Kemmy Smith holds a white Nike sneaker in one hand and a paintbrush in the other. He’s leaning over his desk, which is covered in shoes and flyers, as he paints the shoe.
The sneaker’s characteristic swoosh is outlined in black paint. As Smith talks, he paints it purple.
Smith, 24, a part-time art student, part-time barber from the Bahamas, paints custom shoes out of his one-bedroom apartment in Halifax’s south end. He’s customized about 35 pairs since July, and spends approximately 30 hours a week working on them. He buys all of the equipment and to date, he says he’s spent about $2,000 on supplies.
“I’ve never got a loan, I’ve never got a grant … everything has been me,” he says. “But you’ve got to spend money to make money.”
There are shoes spread throughout Smith’s apartment — on tables, cupboards and stacked neatly in his closet. The apartment walls are adorned with his artwork and a white banner several feet long hangs above his bed. The banner features a bright red shoelace, which forms the initials of the name of his business in cursive font, followed by the words Kreations by Kemmy, Professional Custom Sneakers spelled out below it.
Currently, Smith is working on a pair of Batman themed sneakers, but he’s done everything from Game of Thrones to Gucci-inspired shoes.
Smith has always loved both sneakers and art. But, when his friend first asked him to paint a pair of shoes in July, Smith balked at the idea.
“I was scared as hell,” says Smith, but he decided to give it a try.
The shoes turned out well, and with only one year left in his degree in interdisciplinary arts at NSCAD University, he decided to turn the custom shoes into a business venture.
From there, he began sharing his designs on social media and started a website to feature specific styles.
Smith paints any and all shoes. Customers can either provide him with a pair to paint (he only accepts new shoes), or they can tell him which size, colour and type of shoe they want and he’ll get it for them before painting it.
Despite accepting all kinds of shoes, Smith has a favourite canvas: Nike Air Force 1.
“It’s got so much space and there’s just so much you can do with it,” he says.
The process of creating a custom shoe works much like a tattoo. Smith sits down with the customer and together they come up with a design, then Smith sends updated images of the design to the customer until they approve it.
Painting shoes requires technical knowledge. First, Smith says, the shoe has to be cleaned and “de-glazed.” Without de-glazing — removing the factory finish of the shoe — the paint won’t stick. Sometimes, Smith even has to sand a shoe in order to remove the glaze.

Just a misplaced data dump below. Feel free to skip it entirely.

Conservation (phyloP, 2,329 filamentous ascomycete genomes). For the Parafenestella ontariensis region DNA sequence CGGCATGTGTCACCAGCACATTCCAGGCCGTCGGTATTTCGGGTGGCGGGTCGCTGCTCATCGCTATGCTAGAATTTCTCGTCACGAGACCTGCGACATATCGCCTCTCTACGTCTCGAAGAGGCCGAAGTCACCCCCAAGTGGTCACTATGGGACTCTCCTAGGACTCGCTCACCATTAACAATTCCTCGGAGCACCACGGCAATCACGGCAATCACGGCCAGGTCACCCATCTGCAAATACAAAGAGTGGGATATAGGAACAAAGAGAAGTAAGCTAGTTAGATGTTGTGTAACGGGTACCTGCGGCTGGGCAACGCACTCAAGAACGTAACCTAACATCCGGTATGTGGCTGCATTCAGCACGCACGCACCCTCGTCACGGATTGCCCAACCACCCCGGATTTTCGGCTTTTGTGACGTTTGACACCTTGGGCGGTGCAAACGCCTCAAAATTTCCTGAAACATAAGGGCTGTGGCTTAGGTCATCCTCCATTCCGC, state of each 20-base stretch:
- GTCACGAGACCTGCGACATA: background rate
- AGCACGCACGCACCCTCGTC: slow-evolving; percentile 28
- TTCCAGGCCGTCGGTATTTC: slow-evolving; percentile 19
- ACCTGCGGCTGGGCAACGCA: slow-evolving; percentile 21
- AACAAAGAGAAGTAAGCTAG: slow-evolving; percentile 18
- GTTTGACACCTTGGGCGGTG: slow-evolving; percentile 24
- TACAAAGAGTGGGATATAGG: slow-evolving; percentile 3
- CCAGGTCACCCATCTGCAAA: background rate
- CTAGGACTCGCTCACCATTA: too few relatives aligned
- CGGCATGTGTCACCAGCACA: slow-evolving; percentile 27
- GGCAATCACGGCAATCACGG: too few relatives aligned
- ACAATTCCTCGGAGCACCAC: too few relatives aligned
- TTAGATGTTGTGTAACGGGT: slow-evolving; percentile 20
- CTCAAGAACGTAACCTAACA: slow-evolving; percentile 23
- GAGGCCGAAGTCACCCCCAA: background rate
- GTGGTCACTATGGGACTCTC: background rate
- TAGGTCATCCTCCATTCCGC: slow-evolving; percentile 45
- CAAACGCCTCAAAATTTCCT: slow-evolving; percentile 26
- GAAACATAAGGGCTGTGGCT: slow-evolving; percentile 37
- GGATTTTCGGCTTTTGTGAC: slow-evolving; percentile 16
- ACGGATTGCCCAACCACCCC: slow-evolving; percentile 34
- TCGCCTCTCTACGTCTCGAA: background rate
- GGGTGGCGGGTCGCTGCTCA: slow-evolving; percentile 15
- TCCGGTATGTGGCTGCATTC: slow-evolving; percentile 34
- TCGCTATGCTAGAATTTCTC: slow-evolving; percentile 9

Next, he tapes the shoe, allowing him to cover areas he doesn’t want to get paint on immediately.
Then he mixes his colours.
“Certain shoes have a different surface,” says Smith, “So you have to mix (the paint) with certain chemicals.” He uses acrylic paints specially designed for leather.
Mixing colours is one of his favourite parts of the process.
“I like creating different hues, and experimenting with colour,” he says.
Personally, Smith owns about 100 pairs of shoes, spread between his apartment in Halifax and his home in the Bahamas, but he avoids wearing his own designs. He says he’d rather display them, “like trophies.”
Smith says his love of shoes originated when he was in high school. Although, some of his collection dates back even further, including a pair from 2004 he’s never worn.
Many of Smith’s customers are local athletes. They range from students who want their shoes to “look good” for the season, to professional athletes like Ta’Quan Zimmerman, a point guard for the Halifax Hurricanes.
Zimmerman, 26, found out about the shoes directly from Smith. Smith is his barber and mentioned the custom shoes to Zimmerman while he was giving him a haircut.
Zimmerman now owns three pairs of the custom shoes. He says he loves how creative the designs are.
“The artwork that he can put on a shoe is pretty impressive,” he says.
Together, he and Smith designed Zimmerman’s first pair: black Vans sneakers that read “Sup” on one foot and “true to yourself” on the other. Another pair is painted specifically for the court, with a Halifax Hurricane design.
As a self-proclaimed sports lover, Smith says his dream is to design custom shoes and cleats for professional athletes. One day, he hopes to paint a different pair of cleats for an NFL player for each week of the season.